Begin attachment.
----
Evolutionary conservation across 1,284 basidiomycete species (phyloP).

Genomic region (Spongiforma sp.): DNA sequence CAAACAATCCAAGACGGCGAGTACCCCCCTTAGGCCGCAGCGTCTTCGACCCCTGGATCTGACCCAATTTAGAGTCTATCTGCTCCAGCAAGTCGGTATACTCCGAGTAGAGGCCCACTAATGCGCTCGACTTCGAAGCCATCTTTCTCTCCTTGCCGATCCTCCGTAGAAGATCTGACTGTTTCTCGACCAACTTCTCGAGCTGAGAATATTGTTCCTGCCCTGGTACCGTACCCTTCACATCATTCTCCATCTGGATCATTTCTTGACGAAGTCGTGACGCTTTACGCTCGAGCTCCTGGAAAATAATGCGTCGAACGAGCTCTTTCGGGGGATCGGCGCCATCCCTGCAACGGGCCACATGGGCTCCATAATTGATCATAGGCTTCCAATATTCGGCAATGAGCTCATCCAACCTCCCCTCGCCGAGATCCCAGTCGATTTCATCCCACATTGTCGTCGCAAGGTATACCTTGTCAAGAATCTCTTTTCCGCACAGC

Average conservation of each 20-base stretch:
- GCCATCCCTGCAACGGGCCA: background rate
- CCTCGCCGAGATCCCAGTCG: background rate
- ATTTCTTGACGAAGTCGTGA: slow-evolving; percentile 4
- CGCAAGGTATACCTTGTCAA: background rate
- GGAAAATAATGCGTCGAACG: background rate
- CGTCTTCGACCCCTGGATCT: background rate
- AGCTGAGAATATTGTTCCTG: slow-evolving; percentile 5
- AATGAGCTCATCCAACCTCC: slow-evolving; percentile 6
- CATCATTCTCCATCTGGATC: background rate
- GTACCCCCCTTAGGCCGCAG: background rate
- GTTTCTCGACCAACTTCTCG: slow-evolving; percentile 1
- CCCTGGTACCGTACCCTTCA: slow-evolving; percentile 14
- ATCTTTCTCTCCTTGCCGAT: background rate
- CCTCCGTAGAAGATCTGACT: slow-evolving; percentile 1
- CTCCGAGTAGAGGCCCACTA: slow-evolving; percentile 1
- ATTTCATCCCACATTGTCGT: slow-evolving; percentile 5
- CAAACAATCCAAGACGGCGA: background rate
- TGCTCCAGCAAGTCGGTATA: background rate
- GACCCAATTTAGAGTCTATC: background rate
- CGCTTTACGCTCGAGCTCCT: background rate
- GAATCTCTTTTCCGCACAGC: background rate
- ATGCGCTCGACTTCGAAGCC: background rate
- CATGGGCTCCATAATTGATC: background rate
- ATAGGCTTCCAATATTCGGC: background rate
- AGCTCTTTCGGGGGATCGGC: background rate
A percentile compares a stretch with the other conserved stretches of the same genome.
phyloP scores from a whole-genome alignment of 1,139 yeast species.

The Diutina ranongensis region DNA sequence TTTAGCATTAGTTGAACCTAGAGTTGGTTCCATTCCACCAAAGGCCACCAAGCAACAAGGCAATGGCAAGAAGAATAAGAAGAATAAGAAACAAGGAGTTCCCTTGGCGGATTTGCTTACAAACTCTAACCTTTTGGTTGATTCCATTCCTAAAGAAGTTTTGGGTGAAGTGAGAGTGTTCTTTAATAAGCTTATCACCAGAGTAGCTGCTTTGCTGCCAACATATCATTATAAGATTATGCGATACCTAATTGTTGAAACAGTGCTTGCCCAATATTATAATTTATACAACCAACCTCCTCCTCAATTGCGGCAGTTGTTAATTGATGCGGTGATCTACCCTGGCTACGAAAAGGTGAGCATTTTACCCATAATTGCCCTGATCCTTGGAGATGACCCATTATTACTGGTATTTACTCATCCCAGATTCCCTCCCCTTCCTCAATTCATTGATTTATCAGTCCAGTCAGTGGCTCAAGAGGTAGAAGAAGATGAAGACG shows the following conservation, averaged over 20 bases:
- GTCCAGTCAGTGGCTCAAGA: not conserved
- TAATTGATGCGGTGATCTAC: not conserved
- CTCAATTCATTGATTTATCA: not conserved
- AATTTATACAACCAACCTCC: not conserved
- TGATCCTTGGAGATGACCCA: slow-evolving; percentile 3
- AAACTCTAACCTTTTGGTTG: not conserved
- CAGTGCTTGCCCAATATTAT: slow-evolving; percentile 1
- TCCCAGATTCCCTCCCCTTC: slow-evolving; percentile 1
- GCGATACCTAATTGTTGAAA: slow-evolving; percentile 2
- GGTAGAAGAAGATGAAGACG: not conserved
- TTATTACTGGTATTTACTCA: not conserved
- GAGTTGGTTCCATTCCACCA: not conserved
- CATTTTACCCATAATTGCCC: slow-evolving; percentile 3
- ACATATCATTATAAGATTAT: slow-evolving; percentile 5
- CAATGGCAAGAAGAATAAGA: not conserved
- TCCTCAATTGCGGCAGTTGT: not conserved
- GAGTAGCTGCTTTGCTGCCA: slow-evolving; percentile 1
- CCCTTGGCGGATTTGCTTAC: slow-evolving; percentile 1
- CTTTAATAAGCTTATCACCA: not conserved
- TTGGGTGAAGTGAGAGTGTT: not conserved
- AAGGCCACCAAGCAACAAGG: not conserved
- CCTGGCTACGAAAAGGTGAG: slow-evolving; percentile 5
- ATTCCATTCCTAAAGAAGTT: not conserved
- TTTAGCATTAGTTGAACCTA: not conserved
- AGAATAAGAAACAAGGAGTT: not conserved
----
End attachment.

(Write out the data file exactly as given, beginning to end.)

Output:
Evolutionary conservation across 1,284 basidiomycete species (phyloP).

Genomic region (Spongiforma sp.): DNA sequence CAAACAATCCAAGACGGCGAGTACCCCCCTTAGGCCGCAGCGTCTTCGACCCCTGGATCTGACCCAATTTAGAGTCTATCTGCTCCAGCAAGTCGGTATACTCCGAGTAGAGGCCCACTAATGCGCTCGACTTCGAAGCCATCTTTCTCTCCTTGCCGATCCTCCGTAGAAGATCTGACTGTTTCTCGACCAACTTCTCGAGCTGAGAATATTGTTCCTGCCCTGGTACCGTACCCTTCACATCATTCTCCATCTGGATCATTTCTTGACGAAGTCGTGACGCTTTACGCTCGAGCTCCTGGAAAATAATGCGTCGAACGAGCTCTTTCGGGGGATCGGCGCCATCCCTGCAACGGGCCACATGGGCTCCATAATTGATCATAGGCTTCCAATATTCGGCAATGAGCTCATCCAACCTCCCCTCGCCGAGATCCCAGTCGATTTCATCCCACATTGTCGTCGCAAGGTATACCTTGTCAAGAATCTCTTTTCCGCACAGC

Average conservation of each 20-base stretch:
- GCCATCCCTGCAACGGGCCA: background rate
- CCTCGCCGAGATCCCAGTCG: background rate
- ATTTCTTGACGAAGTCGTGA: slow-evolving; percentile 4
- CGCAAGGTATACCTTGTCAA: background rate
- GGAAAATAATGCGTCGAACG: background rate
- CGTCTTCGACCCCTGGATCT: background rate
- AGCTGAGAATATTGTTCCTG: slow-evolving; percentile 5
- AATGAGCTCATCCAACCTCC: slow-evolving; percentile 6
- CATCATTCTCCATCTGGATC: background rate
- GTACCCCCCTTAGGCCGCAG: background rate
- GTTTCTCGACCAACTTCTCG: slow-evolving; percentile 1
- CCCTGGTACCGTACCCTTCA: slow-evolving; percentile 14
- ATCTTTCTCTCCTTGCCGAT: background rate
- CCTCCGTAGAAGATCTGACT: slow-evolving; percentile 1
- CTCCGAGTAGAGGCCCACTA: slow-evolving; percentile 1
- ATTTCATCCCACATTGTCGT: slow-evolving; percentile 5
- CAAACAATCCAAGACGGCGA: background rate
- TGCTCCAGCAAGTCGGTATA: background rate
- GACCCAATTTAGAGTCTATC: background rate
- CGCTTTACGCTCGAGCTCCT: background rate
- GAATCTCTTTTCCGCACAGC: background rate
- ATGCGCTCGACTTCGAAGCC: background rate
- CATGGGCTCCATAATTGATC: background rate
- ATAGGCTTCCAATATTCGGC: background rate
- AGCTCTTTCGGGGGATCGGC: background rate
A percentile compares a stretch with the other conserved stretches of the same genome.
phyloP scores from a whole-genome alignment of 1,139 yeast species.

The Diutina ranongensis region DNA sequence TTTAGCATTAGTTGAACCTAGAGTTGGTTCCATTCCACCAAAGGCCACCAAGCAACAAGGCAATGGCAAGAAGAATAAGAAGAATAAGAAACAAGGAGTTCCCTTGGCGGATTTGCTTACAAACTCTAACCTTTTGGTTGATTCCATTCCTAAAGAAGTTTTGGGTGAAGTGAGAGTGTTCTTTAATAAGCTTATCACCAGAGTAGCTGCTTTGCTGCCAACATATCATTATAAGATTATGCGATACCTAATTGTTGAAACAGTGCTTGCCCAATATTATAATTTATACAACCAACCTCCTCCTCAATTGCGGCAGTTGTTAATTGATGCGGTGATCTACCCTGGCTACGAAAAGGTGAGCATTTTACCCATAATTGCCCTGATCCTTGGAGATGACCCATTATTACTGGTATTTACTCATCCCAGATTCCCTCCCCTTCCTCAATTCATTGATTTATCAGTCCAGTCAGTGGCTCAAGAGGTAGAAGAAGATGAAGACG shows the following conservation, averaged over 20 bases:
- GTCCAGTCAGTGGCTCAAGA: not conserved
- TAATTGATGCGGTGATCTAC: not conserved
- CTCAATTCATTGATTTATCA: not conserved
- AATTTATACAACCAACCTCC: not conserved
- TGATCCTTGGAGATGACCCA: slow-evolving; percentile 3
- AAACTCTAACCTTTTGGTTG: not conserved
- CAGTGCTTGCCCAATATTAT: slow-evolving; percentile 1
- TCCCAGATTCCCTCCCCTTC: slow-evolving; percentile 1
- GCGATACCTAATTGTTGAAA: slow-evolving; percentile 2
- GGTAGAAGAAGATGAAGACG: not conserved
- TTATTACTGGTATTTACTCA: not conserved
- GAGTTGGTTCCATTCCACCA: not conserved
- CATTTTACCCATAATTGCCC: slow-evolving; percentile 3
- ACATATCATTATAAGATTAT: slow-evolving; percentile 5
- CAATGGCAAGAAGAATAAGA: not conserved
- TCCTCAATTGCGGCAGTTGT: not conserved
- GAGTAGCTGCTTTGCTGCCA: slow-evolving; percentile 1
- CCCTTGGCGGATTTGCTTAC: slow-evolving; percentile 1
- CTTTAATAAGCTTATCACCA: not conserved
- TTGGGTGAAGTGAGAGTGTT: not conserved
- AAGGCCACCAAGCAACAAGG: not conserved
- CCTGGCTACGAAAAGGTGAG: slow-evolving; percentile 5
- ATTCCATTCCTAAAGAAGTT: not conserved
- TTTAGCATTAGTTGAACCTA: not conserved
- AGAATAAGAAACAAGGAGTT: not conserved